The conventional methodology illustrated in FIGS. 1A-1C suffers from drawbacks. Specifically, it is extremely difficult to control the final thickness of cap layer 118 using conventional CMP, because it is virtually impossible to determine the thickness of cap layer 118 during CMP with the requisite precision. Conventional practices measure the thickness of cap layer 118 between polishing intervals and estimate the amount of additional polishing needed to achieve a particular thickness. As such methodology is not particularly accurate, ILD 122 is often formed at a thickness greater than is desired, particularly when peaks 114 are relatively high. Thick ILDs are relatively more expensive to fabricate because of the additional amount of dielectric material employed and processing required.
Efforts have been made to reduce ILD thickness by reducing the height 116 of gap fill layer 112 by first depositing a thin PECVD film on metal stacks 105 and then etching the film with a CF4 plasma. Plasma processing alters ARC 110 so that the deposition rate of gap fill layer 112 on ARC 110 is reduced, thereby reducing the height of peaks 114. However, this approach undesirably raises the dielectric constant of gap fill layer 112, which can adversely affect circuit performance.
Accordingly, there is a need for a method for fabricating integrated circuits having ILDs that avoids the problems and limitations of prior approaches. There is a particular need for a method for fabricating integrated circuits enabling relatively better control of the thickness of ILDs.
An object of the invention is a semiconductor device having an ILD with desired thickness and performance characteristics.
Another object of the invention is a method of manufacturing a semiconductor device with improved control of the ILD thickness.
Additional objects, advantages and other features of the invention will be set forth in part in the description which follows and in part will become apparent to those having ordinary skill in the art upon examination of the following or may be learned from the practice of the invention. The objects and advantages of the invention may be realized and obtained as particularly pointed out in the appended claims.
According to an aspect of the invention, the foregoing and other objects are achieved in part by a semiconductor device that is comprised of a substrate, a first dielectric layer formed on the substrate, a patterned metal layer having one or more gaps formed on the first dielectric layer, a second dielectric layer filling the one or more gaps and having a top surface substantially coplanar with an upper surface of the patterned metal layer and a third dielectric layer formed on the second dielectric layer.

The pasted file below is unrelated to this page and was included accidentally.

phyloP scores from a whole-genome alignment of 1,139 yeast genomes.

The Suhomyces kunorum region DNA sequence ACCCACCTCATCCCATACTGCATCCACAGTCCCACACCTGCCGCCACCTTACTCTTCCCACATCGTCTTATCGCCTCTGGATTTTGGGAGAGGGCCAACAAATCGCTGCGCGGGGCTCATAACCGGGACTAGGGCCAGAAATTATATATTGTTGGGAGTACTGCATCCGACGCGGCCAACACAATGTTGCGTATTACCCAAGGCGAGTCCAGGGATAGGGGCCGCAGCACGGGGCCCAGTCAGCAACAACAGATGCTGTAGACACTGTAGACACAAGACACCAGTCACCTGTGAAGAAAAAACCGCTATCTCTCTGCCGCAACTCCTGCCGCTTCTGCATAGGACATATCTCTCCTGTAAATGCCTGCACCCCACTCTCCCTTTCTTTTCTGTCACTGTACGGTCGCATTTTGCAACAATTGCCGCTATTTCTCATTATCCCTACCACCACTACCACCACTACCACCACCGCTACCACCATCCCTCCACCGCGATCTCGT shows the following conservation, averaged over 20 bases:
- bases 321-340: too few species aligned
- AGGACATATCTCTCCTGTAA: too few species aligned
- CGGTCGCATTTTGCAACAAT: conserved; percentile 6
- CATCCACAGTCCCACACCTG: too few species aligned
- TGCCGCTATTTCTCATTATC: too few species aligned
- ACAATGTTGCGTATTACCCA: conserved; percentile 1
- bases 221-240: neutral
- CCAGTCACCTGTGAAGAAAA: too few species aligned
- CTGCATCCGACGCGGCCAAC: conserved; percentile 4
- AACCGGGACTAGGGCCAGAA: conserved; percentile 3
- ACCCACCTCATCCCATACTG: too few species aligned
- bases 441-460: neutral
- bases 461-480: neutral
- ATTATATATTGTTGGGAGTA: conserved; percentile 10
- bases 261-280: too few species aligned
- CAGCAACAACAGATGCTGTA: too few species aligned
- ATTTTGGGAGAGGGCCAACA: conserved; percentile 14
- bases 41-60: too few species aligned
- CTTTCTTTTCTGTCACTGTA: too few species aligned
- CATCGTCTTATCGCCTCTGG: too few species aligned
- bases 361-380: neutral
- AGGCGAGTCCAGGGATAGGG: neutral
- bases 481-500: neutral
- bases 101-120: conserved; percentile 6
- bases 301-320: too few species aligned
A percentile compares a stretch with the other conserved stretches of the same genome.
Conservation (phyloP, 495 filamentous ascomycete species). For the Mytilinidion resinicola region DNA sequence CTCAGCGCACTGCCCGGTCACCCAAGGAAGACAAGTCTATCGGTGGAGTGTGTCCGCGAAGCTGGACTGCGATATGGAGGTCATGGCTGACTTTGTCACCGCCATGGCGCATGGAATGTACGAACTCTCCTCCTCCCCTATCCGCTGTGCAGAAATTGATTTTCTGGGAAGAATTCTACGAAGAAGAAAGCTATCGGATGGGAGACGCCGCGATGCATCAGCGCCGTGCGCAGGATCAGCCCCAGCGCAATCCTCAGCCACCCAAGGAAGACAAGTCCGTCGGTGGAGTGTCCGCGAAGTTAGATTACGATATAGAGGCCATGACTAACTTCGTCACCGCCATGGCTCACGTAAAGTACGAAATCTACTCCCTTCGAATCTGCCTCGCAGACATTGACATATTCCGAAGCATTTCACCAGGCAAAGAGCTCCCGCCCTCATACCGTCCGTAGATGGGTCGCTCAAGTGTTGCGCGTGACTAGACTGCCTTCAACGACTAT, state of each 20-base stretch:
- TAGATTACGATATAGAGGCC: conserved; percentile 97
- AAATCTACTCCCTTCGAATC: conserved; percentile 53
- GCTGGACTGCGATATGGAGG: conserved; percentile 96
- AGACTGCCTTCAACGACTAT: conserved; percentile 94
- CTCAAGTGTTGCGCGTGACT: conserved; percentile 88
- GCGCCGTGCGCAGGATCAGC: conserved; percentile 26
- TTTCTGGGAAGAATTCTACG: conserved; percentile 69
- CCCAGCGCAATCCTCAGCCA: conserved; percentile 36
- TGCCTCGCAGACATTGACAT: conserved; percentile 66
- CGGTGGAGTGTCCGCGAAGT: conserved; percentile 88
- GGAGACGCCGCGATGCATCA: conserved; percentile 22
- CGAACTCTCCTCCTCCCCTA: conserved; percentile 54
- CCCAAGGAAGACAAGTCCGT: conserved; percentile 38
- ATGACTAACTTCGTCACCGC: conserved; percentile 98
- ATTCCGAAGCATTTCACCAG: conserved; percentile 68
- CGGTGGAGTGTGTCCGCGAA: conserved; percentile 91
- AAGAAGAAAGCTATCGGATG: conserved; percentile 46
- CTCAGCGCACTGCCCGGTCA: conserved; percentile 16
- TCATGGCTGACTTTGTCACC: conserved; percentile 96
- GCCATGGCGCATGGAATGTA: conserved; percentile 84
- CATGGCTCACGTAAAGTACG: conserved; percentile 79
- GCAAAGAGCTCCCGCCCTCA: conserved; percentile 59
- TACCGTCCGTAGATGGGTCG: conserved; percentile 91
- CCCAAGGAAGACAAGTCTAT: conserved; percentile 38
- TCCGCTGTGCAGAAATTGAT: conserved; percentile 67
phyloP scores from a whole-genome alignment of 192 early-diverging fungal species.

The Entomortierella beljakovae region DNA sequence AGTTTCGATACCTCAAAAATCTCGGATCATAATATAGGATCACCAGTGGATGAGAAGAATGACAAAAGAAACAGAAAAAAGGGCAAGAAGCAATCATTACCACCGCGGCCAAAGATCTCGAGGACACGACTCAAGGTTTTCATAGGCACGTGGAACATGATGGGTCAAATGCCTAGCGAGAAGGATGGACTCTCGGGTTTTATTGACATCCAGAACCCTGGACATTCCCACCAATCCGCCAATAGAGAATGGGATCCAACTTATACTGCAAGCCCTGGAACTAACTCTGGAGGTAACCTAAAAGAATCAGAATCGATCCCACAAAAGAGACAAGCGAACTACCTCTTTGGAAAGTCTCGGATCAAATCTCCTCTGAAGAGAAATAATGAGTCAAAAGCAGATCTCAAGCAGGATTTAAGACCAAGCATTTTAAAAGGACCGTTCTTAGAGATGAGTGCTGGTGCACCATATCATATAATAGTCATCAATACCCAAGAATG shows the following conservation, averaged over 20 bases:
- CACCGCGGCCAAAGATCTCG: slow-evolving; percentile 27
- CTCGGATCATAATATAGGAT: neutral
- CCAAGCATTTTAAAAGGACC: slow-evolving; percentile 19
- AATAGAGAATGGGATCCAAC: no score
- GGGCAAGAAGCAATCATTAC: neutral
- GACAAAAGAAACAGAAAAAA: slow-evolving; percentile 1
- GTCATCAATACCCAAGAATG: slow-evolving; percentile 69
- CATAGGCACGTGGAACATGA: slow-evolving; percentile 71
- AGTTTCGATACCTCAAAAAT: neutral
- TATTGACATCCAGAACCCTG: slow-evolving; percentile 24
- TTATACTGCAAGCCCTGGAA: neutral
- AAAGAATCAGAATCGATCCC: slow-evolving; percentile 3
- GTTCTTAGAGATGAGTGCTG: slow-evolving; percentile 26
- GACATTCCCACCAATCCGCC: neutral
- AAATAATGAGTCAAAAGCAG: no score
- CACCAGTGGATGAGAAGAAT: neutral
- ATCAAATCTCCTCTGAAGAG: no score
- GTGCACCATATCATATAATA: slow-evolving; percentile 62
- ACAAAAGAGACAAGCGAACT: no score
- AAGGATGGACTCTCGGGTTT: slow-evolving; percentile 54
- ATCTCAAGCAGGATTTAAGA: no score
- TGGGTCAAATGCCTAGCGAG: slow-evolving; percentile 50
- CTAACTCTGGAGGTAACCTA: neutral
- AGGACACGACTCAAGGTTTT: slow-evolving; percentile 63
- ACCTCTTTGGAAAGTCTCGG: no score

According to another aspect of the invention, the patterned metal layer includes an upper anti-reflective coating (ARC). According to another aspect of the invention, the ARC is a TiN graded ARC that has a ratio of about 1.2 to about 1.8 Ti atoms for each N atom at the top of the ARC and a ratio of about 1.0 Ti atoms for each N atom at the bottom of the ARC.
Another aspect of the invention is a method of manufacturing a semiconductor device. The method comprises the steps of forming a first dielectric layer on a substrate, forming a patterned metal layer on the first dielectric layer, wherein the patterned metal layer includes one or more gaps, forming a second dielectric layer on the patterned metal layer filling the one or more gaps and having a top surface substantially coplanar with an upper surface of the patterned metal layer and forming a third dielectric layer on the second dielectric layer.
Additional objects and advantages of the invention will become readily apparent to those skilled in the art from the following detailed description, wherein only the preferred embodiment of the invention is shown and described, simply by way of illustration of the best mode contemplated for carrying out the invention. The invention is capable of the other and different embodiments, and its several details are capable of modifications in various obvious respects, all without departing from the invention. Accordingly, the drawings and description are to be regarded as illustrative in nature, and not as restrictive.
Embodiments of the invention are illustrated by way of example, and not by way of limitation, in the figures of the accompanying drawings in which like reference numerals refer to similar elements and in which:
FIGS. 1A, 1B and 1C illustrate processing steps for manufacturing an integrated circuit with an ILD using conventional semiconductor fabrication techniques;
FIG. 2 schematically illustrates an integrated circuit with an ILD formed in accordance with an embodiment of the invention; and
FIGS. 3A-3D illustrate relevant processing steps for manufacturing an integrated circuit with an ILD in accordance with an embodiment of the invention.